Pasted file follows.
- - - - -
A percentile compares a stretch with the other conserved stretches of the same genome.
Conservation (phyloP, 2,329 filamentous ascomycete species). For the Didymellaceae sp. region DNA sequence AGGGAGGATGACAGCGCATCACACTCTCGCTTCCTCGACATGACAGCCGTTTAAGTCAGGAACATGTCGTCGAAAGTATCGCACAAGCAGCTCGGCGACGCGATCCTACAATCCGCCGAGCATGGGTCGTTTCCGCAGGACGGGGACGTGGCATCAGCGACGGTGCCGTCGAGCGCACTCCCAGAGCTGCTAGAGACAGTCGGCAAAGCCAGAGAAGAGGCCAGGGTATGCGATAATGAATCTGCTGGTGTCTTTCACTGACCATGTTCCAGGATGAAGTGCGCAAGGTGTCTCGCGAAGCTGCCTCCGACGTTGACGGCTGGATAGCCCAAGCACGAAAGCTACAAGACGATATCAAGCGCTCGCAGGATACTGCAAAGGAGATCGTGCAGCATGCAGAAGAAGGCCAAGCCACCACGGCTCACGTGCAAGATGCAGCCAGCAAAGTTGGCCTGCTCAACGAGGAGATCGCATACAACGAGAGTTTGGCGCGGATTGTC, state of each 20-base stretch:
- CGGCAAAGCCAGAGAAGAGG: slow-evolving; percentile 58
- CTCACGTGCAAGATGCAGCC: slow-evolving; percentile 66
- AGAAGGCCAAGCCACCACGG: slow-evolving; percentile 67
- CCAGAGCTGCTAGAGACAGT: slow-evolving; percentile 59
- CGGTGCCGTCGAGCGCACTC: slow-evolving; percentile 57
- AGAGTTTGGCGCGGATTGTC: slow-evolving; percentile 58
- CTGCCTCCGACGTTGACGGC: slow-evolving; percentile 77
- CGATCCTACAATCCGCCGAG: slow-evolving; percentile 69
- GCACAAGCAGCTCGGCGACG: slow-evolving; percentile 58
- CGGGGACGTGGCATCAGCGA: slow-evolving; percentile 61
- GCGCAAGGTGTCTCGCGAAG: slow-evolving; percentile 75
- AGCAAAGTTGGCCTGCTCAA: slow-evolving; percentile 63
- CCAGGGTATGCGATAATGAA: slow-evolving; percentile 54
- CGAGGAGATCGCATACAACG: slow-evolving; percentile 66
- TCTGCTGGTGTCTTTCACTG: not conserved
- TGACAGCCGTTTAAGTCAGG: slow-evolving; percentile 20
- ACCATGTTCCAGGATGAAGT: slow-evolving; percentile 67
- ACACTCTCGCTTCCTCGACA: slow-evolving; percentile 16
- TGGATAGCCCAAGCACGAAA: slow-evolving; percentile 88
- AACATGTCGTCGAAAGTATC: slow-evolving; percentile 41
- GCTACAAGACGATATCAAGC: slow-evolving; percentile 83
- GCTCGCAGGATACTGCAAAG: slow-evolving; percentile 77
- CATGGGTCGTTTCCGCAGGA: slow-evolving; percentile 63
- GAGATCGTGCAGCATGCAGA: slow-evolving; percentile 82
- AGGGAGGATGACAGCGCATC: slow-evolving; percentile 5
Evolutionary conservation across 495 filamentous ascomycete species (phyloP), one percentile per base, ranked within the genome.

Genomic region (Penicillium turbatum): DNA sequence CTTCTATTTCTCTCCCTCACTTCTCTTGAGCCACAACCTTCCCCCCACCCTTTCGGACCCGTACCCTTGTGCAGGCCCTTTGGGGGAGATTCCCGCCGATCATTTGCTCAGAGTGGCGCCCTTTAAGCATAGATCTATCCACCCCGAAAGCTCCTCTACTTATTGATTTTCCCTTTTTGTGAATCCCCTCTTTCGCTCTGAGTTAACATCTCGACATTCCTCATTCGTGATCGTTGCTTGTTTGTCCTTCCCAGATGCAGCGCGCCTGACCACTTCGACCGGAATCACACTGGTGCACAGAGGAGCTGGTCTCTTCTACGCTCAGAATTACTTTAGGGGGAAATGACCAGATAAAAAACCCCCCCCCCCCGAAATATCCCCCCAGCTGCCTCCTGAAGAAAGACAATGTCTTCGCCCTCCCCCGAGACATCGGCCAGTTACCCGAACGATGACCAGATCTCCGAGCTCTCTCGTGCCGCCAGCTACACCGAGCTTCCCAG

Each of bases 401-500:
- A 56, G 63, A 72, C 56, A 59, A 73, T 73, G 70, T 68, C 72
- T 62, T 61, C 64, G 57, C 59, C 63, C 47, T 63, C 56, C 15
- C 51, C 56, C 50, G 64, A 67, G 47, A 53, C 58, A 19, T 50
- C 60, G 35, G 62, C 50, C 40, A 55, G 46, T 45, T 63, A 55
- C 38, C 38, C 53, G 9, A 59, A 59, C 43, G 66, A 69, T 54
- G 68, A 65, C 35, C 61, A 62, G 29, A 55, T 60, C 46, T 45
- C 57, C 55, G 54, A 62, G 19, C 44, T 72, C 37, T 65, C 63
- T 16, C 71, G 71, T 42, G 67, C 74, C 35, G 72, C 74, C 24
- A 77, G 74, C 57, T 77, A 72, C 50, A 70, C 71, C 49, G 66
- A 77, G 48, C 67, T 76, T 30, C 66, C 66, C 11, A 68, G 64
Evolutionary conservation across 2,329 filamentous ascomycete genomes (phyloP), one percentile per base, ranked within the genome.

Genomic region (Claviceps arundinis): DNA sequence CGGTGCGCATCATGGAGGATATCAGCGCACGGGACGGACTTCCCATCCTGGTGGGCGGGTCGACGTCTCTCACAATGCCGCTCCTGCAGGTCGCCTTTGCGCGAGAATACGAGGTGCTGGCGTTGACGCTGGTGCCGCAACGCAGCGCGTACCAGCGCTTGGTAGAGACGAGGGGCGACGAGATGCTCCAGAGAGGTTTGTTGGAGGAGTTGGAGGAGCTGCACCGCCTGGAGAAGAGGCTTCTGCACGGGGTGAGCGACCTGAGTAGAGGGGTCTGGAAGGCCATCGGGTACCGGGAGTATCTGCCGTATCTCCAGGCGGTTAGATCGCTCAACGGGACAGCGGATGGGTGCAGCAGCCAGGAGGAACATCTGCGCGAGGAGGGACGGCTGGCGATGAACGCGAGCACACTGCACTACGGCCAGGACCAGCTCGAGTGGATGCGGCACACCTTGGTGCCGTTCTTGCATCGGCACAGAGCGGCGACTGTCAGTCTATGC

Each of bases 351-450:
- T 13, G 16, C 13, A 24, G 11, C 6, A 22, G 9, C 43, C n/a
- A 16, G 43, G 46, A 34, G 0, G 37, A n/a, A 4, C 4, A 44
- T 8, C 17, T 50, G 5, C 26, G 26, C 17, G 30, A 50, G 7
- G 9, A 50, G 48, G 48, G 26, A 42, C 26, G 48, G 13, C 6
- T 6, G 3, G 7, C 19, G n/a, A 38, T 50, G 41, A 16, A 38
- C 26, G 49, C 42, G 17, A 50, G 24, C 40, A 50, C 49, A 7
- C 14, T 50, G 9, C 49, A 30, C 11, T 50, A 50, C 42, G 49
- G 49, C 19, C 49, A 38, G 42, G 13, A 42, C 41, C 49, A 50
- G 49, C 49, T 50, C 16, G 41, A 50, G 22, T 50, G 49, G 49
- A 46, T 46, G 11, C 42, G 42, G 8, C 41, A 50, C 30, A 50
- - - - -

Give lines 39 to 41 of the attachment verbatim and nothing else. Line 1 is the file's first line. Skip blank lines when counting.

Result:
- A 77, G 74, C 57, T 77, A 72, C 50, A 70, C 71, C 49, G 66
- A 77, G 48, C 67, T 76, T 30, C 66, C 66, C 11, A 68, G 64
Evolutionary conservation across 2,329 filamentous ascomycete genomes (phyloP), one percentile per base, ranked within the genome.